Although employees need to be recognized, thanked and praised when they do good work throughout the year, many companies tend to just recognize employees at periodic events, such as a holiday party or end-of-the-year awards ceremony.  If you’re such a company, here’s some guidelines to make that recognition more fun and meaningful to your employees.


Make it personal. Recognition works best when it is personalized to the individual.  Whether it’s verbal or written (or ideally both), use the person’s name, identify specifics as to what he or she did to deserve recognition (what you saw firsthand, why what the person did was significant, what the report indicated, what the client said, etc.), and tell a story that brings the value of the recognition to life (e.g., “On his own initiative, Tom, decided to drive the needed parts an hour away on his own time to meet the client’s deadline. The client was so ecstatic that they immediately renewed their contract with the company.”) Have the person being recognized spend a little time with the person who will be presenting a formal award prior to the event so they can get to know each other and supplement any formal presentation with some informal recognition from you.


One year when I was managing 16 employees, I took an hour or two at the end of the year to write each of them a personal note in which I reflected on their contributions to our department over the past year, how excited I was for their success, and how proud I was to have them work for me.  Everyone loved it and a couple of my employees were so touched they even cried.


Make it meaningful. Do something that you know would especially connect with the person you are recognizing.  Ideally, this would mean you know the person well enough to know their preferences, family situation, hobbies, etc.  If this isn’t the case, it’s never to late to take time to speak with each employee about what would be a meaningful way to recognize him or her. Most people value public praise, for example, but some (perhaps 20 percent of employees) do not. Don’t force them into the spotlight if you know it will embarrass or upset them.  Instead, do something more private, such as a note or thoughtful gift for a hobby or pastime they have.  If you don’t discuss this directly with the person, ask their coworkers or even their spouse to find out what might best connect.


ARAMARK, the food service company, names days after deserving employees. They send an email out announcing “Next Tuesday will be Bob Smith Day (or whomever they have chosen) and why they are honoring that person.  On the day they have a lot of fun:

They might have the person picked up by their manager at their home and personally escorted to work, they might have the person’s name spelled out in balloons over the front entrance or have everyone line up to give the person a standing ovation as they enter the building. They ask everyone to answer the phone on the day: “Welcome to XYZ Company. Today we are celebrating Bob Smith Day.” They might make a scrapbook and set up lunch for the employee with the president of the company. If the person being honored is more private, they adjust accordingly, perhaps calling their spouse to see what hobbies the person has, having everyone chip in for a thoughtful gift for fly fishing or gardening or whatever.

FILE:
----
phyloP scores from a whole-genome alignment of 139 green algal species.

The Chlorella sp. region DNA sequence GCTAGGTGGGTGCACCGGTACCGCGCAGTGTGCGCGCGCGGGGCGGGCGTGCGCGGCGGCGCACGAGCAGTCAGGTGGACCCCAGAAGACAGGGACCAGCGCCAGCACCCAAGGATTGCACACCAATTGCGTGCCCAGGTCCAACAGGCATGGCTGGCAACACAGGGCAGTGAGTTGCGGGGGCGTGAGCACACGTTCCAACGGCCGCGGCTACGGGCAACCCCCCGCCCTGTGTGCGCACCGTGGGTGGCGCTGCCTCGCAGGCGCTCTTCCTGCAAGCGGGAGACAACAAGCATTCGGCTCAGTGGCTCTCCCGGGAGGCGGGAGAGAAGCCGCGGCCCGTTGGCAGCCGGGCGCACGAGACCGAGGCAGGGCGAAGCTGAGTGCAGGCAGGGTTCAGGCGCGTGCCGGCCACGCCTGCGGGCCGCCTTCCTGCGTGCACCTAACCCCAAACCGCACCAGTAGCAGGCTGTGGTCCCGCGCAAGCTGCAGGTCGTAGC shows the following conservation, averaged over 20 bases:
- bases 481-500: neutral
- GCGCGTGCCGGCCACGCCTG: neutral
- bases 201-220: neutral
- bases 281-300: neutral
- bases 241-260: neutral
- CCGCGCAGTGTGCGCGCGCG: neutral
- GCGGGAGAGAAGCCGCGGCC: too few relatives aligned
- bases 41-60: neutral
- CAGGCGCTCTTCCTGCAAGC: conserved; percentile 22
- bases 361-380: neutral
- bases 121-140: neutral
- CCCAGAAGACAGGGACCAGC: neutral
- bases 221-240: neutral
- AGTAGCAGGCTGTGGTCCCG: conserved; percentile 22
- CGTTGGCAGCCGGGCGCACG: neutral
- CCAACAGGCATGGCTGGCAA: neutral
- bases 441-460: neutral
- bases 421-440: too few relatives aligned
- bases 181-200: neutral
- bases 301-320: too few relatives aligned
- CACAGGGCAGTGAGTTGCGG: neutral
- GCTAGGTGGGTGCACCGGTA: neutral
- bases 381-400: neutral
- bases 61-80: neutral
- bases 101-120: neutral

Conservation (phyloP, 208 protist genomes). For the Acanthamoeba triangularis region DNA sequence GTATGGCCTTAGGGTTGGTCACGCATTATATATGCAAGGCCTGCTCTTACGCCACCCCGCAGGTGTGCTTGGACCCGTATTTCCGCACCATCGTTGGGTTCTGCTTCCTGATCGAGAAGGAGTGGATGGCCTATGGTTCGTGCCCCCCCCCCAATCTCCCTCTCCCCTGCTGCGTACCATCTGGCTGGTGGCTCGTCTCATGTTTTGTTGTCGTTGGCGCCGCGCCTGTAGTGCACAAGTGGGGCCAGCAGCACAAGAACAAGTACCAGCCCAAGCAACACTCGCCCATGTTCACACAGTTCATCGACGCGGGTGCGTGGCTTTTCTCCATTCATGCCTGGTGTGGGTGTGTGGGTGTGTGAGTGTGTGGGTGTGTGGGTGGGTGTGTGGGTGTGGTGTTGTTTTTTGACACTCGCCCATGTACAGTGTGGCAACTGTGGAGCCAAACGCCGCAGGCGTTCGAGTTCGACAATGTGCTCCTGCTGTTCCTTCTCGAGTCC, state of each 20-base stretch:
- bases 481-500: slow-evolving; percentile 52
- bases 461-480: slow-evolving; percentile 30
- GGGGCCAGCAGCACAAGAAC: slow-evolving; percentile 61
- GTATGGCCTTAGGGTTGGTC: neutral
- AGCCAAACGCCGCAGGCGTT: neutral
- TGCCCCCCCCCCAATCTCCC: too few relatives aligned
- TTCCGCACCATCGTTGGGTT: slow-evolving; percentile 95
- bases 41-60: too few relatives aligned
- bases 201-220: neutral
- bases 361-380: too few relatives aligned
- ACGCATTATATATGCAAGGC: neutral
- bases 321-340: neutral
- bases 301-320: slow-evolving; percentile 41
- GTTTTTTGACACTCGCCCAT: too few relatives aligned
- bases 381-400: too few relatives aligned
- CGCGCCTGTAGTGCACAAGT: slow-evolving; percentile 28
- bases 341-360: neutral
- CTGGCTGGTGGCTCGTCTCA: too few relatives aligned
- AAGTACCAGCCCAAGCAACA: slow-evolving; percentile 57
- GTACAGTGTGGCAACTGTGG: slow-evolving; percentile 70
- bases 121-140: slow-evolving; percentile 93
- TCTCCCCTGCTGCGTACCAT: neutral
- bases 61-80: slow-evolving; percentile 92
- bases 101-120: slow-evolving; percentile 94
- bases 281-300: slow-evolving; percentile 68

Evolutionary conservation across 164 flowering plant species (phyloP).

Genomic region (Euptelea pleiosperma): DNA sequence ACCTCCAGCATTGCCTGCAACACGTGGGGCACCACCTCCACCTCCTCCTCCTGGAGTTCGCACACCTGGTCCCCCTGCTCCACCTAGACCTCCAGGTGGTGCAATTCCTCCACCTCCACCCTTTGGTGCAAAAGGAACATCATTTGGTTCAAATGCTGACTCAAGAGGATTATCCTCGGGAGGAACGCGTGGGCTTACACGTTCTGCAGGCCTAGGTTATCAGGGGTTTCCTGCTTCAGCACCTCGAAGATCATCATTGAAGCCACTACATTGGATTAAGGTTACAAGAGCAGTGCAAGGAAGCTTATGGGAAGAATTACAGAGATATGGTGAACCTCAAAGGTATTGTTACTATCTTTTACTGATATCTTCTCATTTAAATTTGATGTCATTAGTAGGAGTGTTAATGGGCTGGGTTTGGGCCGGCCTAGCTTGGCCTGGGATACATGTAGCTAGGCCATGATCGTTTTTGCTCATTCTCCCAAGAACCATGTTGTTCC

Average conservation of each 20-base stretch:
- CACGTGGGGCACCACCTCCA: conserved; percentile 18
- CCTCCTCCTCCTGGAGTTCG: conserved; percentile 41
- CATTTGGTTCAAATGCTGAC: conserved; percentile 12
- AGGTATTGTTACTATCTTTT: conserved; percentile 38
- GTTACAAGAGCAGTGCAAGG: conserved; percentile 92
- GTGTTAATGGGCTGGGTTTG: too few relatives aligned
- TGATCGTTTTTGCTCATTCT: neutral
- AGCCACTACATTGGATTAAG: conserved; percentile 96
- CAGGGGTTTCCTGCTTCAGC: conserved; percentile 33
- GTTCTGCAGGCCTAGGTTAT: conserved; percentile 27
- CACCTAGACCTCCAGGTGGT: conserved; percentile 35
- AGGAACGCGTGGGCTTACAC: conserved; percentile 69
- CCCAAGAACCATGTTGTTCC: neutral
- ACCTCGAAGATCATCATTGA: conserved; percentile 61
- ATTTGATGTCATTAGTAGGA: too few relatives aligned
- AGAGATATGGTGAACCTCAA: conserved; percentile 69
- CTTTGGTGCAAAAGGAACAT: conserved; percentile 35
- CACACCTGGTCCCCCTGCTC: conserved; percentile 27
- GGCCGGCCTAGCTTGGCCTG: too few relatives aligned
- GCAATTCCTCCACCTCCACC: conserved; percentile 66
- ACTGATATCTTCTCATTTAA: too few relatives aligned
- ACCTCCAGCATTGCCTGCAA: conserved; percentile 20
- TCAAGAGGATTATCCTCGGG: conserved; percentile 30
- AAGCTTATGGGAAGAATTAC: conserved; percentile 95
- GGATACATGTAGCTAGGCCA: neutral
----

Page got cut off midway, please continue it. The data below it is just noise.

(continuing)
Have fun & be creative. If you do the same thing to recognize people year after year, we have a technical term for that. It’s called BORING. Shake things up; do something you’ve never done before.  If you have a hard time deciding what, ask your employees or ask for a volunteer (a young person in your department?) or two to help come up with something that everyone will be excited about.  They’ll scope out options and determine the one that most people would like to do.


When I worked with Hallmark, I remember one store manager who would make up achievement awards for his staff, eg, “Most Likely to Volunteer to Help,” or “Most Contagious Positive Attitude.” He’d then read the award and description of the person at a group lunch and have everyone guess who it was.  They’d always guess right, but the activity helped to cement the value each person brought to the team in a fun, specific way.


In another example, years ago my wife came home and told be the date of their company’s Christmas party, which was going to be a buffet at a local hotel. “Really?” I said. “We could do something better than that.  Tell them we’ll host a Casino Night at our house.” She did and the company was thrilled. We moved all our furniture out of our house and hired a company to bring in a roulette, blackjack and craps tables, using the budget they were going to spend on dinner.  We bought a variety of snacks (people don’t eat much when they are gambling) and a bunch of prizes for the winners of the evening, including a lot of no-cost gifts, eg, “A night of baby sitting,” “Your car washed by the VP of Sales,” etc.  We also called upon everyone on the executive team to donate an experience, eg, “A weekend at Tony’s cabin,” or “The use of Mary’s BMW for a week,” etc.  Four out of every five people at the event won a door prize of some type.

The event was such a success they asked if we would do it again the next year!